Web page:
Did you know that if you’re following me here you’re likely only getting half the content I post? Because every day I also add to the @plantwpurpose account and I have been having a lot of fun over there.

Take this week for example. I worked with an intern to come up with a series that looks inside what our village savings groups are like. I’ve been to several of their meetings and it’s really hard to put into words how special they are to the community, but trying to virtually recreate one sorta helps.

If you’re not following yet, go do it! As far as I know, it’s the only Instagram account that plants a tree whenever you hit follow.



Since we moved we haven’t started up internet service. I could probably just use my phone and rely on its hotspot, especially with no data limits, but the spot we’re in is in a weird black hole where connectivity just vanishes.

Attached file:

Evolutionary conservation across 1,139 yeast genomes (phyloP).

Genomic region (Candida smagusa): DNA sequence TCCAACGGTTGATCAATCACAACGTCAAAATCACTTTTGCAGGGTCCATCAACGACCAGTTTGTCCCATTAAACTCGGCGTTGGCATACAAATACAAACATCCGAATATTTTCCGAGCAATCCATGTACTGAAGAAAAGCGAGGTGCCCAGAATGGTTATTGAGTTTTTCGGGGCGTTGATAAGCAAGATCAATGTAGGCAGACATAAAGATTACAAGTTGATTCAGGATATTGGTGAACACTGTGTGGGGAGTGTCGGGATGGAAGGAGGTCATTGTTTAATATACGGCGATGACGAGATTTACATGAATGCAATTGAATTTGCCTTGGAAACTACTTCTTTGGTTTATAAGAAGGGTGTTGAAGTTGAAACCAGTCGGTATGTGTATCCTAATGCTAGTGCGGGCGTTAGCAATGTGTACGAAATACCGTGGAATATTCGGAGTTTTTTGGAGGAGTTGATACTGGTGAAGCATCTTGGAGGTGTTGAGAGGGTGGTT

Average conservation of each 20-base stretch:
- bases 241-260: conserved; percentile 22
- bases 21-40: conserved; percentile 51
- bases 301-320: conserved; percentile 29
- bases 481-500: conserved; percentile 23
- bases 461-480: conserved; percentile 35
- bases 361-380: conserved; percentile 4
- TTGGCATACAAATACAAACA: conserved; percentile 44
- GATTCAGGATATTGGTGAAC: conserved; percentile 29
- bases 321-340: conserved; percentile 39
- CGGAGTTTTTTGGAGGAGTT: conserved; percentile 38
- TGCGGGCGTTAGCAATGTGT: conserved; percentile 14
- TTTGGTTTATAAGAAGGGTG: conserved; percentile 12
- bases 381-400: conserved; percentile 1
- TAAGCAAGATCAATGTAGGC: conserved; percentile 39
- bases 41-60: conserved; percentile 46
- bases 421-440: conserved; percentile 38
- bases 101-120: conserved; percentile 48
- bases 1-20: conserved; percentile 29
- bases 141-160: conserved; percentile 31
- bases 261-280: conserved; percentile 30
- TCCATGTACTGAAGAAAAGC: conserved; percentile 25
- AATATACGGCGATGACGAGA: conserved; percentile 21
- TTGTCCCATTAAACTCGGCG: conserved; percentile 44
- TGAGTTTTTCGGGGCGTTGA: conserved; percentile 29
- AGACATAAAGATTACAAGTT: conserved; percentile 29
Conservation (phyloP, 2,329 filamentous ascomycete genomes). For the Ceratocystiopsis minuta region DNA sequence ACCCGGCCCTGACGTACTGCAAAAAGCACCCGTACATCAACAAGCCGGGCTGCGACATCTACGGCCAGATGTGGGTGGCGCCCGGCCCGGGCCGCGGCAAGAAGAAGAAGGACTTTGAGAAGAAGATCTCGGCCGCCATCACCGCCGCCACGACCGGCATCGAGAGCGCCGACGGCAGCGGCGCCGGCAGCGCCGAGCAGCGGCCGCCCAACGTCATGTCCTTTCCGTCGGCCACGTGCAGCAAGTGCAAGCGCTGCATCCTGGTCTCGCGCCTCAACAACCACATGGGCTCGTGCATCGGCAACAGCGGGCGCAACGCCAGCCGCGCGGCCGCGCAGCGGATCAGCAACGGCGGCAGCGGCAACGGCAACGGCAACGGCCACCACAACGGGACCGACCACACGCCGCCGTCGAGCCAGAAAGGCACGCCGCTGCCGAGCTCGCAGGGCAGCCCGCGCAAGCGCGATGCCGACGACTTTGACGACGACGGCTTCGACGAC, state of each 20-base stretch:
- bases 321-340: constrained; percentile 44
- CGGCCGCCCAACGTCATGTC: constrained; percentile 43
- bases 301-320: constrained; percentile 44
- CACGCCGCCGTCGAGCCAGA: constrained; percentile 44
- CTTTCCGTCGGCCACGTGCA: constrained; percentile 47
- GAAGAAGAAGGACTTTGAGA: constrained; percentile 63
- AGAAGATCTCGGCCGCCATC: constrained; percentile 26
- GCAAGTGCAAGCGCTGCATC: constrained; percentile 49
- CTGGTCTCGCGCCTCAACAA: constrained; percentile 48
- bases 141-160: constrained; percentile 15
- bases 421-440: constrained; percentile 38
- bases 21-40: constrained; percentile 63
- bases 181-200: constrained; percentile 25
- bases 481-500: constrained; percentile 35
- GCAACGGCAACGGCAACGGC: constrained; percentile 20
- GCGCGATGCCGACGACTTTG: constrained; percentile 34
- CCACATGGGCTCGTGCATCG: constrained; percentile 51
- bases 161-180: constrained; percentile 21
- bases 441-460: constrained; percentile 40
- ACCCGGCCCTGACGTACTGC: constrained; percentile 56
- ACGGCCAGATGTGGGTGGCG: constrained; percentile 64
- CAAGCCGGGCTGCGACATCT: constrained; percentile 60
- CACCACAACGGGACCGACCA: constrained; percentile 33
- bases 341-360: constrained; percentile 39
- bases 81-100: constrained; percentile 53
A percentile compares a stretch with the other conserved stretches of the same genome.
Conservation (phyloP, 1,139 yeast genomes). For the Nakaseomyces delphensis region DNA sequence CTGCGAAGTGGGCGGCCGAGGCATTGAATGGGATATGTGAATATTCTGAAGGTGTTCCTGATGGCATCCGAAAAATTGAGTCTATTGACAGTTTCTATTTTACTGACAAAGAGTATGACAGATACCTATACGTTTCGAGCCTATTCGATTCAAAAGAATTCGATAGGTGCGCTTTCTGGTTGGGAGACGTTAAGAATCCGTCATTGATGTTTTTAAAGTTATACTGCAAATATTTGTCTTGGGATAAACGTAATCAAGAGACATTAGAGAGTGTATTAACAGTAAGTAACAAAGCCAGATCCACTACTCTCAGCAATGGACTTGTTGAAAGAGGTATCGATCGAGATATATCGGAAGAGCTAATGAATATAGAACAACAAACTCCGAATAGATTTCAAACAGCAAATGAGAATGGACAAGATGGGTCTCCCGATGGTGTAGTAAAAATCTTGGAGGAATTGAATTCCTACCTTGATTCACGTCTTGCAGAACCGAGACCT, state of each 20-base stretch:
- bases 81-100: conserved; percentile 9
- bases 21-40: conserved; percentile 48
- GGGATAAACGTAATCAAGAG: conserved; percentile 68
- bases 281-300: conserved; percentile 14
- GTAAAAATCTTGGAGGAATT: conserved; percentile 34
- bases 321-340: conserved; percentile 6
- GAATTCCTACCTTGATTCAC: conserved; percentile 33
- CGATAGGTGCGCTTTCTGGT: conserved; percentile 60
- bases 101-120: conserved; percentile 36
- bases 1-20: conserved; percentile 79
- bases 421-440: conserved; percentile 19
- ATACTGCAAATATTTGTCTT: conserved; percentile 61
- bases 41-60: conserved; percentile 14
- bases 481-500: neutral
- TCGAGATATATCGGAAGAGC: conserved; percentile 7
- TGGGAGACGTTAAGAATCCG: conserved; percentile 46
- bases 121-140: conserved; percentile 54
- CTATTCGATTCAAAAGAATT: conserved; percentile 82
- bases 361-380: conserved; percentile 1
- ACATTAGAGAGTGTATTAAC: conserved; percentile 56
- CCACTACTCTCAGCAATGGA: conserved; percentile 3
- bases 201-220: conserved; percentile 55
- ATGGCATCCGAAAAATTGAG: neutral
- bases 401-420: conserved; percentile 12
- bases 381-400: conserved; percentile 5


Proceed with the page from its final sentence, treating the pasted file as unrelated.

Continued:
So I’ve been mostly using the Internet from my office or coffee shops while going analog at home.

It’s not the most convenient thing since I often find myself wanting to do quick tasks on my phone late at night or to fill gaps of time scrolling Insta. Also, all those little tasks like paying bills and booking flights kinda add up if you can’t do them on the go.

But here’s what else I’ve experienced:

🕒 Time moves a lot slower. Without a device to connect every single gap, the simple evenings spent together don’t zoom by as quickly. As someone who wants to soak up every minute of a life that moves too fast, I love that!

📝 I get creative. When my Argentine homestay didn’t have Internet I wound up practically writing a memoir. I haven’t quite done that this time around but I’ve been able to enjoy more creative energy.

📚 I read like I wish I could all the time. Six novels down in the short time since we’ve moved. Mostly good ones.

When we get more permanently settled, I’d love to find some kind of middle ground without losing those three big perks.

Philippe Lazaro